When Tiffany and Lee show up, so does their camera crew. Good behavior is expected and recorded for posterity. Tiffany appreciates the bonding that occurs after spending time together on hunts. She said, “It really is a team effort and success when we are out there.”

Red Creek Outfitters guides with Tiffany Lakosky on her Utah mulie hunt.

However …

When asked to relate a bad experience, Tiffany said, “I wish I had a story for you in regard to this, but I really don't. Everyone has always been awesome; however, I'm always there with my husband and two to four cameramen that would have no tolerance for behavior like that with me or any other female in camp. I do remember years ago at a bear camp where another male hunter had a fit because I was wearing pink sweatpants, and said it wasn't appropriate in camp. … About six other guys jumped on his comment and he just avoided me the rest of the hunt.”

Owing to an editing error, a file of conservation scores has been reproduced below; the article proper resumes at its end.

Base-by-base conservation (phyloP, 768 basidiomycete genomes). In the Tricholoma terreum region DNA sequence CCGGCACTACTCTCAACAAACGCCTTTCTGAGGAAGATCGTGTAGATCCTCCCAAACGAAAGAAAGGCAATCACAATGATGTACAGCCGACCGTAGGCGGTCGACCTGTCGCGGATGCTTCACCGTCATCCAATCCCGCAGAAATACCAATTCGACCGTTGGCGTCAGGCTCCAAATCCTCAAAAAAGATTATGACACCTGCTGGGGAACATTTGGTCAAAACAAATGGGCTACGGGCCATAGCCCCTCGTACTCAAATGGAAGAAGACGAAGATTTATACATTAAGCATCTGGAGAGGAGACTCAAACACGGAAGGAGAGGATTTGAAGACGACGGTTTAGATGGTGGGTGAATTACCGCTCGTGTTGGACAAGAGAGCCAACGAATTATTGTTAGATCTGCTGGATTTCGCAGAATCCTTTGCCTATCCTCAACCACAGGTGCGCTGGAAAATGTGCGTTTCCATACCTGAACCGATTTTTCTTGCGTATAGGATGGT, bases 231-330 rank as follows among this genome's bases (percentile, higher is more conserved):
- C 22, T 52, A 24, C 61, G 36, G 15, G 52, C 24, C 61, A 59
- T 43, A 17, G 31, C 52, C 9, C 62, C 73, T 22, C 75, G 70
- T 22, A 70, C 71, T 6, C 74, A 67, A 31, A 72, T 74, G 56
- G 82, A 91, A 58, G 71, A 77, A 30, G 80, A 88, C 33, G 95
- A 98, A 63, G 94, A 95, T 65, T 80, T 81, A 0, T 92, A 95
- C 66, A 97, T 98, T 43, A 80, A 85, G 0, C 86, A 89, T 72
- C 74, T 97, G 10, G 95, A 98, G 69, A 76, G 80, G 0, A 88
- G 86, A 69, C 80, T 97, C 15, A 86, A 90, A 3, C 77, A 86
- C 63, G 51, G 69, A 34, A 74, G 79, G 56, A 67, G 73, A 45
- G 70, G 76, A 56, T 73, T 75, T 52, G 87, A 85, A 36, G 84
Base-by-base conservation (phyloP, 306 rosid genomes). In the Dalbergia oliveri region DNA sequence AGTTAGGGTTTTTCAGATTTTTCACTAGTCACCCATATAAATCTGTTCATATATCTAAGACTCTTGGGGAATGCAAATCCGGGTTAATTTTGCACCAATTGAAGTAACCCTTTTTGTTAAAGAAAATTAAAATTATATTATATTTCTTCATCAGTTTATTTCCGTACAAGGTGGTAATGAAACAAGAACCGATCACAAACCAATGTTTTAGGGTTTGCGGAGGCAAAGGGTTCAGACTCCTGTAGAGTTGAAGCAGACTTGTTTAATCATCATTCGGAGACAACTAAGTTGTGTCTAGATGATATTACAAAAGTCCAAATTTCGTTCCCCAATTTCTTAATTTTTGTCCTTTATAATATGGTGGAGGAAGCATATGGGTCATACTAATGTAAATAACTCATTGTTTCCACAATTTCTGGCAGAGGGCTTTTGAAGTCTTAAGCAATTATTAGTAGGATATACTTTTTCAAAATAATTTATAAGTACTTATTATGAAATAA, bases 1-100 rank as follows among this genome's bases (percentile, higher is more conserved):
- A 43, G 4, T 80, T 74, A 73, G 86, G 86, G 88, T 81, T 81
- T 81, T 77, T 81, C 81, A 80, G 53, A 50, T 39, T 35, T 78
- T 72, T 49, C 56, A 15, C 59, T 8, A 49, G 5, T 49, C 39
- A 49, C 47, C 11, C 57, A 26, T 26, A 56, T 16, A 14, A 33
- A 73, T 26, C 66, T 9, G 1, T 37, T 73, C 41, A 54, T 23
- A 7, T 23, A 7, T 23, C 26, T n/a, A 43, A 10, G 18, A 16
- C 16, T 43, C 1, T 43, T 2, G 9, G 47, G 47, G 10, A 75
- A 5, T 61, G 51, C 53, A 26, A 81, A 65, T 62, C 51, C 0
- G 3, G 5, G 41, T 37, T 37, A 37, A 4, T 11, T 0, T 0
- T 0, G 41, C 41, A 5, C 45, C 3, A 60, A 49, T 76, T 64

1   2    3    NEXT >>

Share |

Comments

ADD YOUR COMMENT

Enter your comments below, they will appear within 24 hours


Your Name


Your Email


Your Comment

2 Responses to What Do Women Want in a Hunting Guide?

Robin wrote:
July 30, 2013

My fear is the male chauvinist pigs! I know so many out there are OLD school and don't think women can or should hunt! It's refreshing when you meet guides who embrace their client, their needs and provide them with a good time no matter the harvest outcome! Keep up the good work ladies and whip those poor guides into shape so hopefully they'll behave in the future! robin

Howard Day wrote:
July 30, 2013

As a guide in the UK I'd like to think I gave all my clients the treatment and respect mentioned above, not just the ladies. A paying client deserves to be treated professionally regardless of sex.